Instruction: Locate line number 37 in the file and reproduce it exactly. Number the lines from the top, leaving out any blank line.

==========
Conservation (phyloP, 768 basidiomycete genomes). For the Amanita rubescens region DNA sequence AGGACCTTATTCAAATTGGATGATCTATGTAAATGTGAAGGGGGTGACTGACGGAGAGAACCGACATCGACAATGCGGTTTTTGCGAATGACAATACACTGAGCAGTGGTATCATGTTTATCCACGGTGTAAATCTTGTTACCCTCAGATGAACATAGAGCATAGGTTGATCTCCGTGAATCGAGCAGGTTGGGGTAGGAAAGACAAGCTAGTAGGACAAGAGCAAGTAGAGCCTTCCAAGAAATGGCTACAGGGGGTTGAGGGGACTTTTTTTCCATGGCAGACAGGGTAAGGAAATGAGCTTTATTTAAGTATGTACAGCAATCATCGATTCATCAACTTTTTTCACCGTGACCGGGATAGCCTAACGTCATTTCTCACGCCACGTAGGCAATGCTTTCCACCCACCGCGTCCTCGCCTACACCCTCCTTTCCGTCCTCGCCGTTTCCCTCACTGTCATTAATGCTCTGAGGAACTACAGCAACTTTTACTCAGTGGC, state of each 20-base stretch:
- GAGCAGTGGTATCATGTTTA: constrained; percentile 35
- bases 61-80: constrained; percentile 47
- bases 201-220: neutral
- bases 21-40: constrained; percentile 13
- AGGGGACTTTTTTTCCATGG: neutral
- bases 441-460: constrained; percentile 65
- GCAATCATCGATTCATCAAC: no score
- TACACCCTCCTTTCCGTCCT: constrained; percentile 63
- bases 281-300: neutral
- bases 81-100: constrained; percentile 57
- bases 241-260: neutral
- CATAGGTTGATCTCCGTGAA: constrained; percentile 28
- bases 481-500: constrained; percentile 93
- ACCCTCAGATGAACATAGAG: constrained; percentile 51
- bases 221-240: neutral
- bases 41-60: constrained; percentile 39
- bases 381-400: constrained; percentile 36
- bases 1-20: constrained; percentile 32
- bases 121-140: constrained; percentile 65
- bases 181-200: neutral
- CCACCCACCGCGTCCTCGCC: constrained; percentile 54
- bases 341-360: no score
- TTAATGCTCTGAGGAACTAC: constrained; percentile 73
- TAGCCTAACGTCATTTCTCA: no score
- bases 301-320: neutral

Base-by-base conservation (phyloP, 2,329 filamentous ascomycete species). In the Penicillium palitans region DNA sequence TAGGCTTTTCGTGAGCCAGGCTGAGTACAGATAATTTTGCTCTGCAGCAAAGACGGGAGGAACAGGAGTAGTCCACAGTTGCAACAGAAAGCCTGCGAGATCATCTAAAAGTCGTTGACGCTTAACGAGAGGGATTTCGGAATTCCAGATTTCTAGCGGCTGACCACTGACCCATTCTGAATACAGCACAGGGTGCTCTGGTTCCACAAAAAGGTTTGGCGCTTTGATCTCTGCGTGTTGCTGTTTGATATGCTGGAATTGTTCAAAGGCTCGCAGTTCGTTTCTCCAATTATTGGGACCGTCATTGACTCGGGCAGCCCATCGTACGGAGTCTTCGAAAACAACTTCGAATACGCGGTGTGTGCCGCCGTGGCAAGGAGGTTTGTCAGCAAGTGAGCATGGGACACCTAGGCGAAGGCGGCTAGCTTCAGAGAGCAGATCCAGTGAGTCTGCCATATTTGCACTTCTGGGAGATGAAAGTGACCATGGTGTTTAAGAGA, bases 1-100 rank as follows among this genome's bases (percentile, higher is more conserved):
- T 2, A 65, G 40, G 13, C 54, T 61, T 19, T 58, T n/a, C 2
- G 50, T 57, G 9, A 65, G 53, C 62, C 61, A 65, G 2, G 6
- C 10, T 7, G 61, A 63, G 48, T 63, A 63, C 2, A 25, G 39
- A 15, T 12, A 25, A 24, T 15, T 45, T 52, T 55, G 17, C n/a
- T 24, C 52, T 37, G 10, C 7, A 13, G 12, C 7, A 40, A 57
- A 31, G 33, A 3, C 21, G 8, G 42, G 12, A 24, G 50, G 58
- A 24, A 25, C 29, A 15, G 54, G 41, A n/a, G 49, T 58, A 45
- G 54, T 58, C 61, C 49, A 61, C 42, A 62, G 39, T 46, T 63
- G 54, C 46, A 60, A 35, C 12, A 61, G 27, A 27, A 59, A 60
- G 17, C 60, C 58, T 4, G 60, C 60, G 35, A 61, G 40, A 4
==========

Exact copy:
- G 17, C 60, C 58, T 4, G 60, C 60, G 35, A 61, G 40, A 4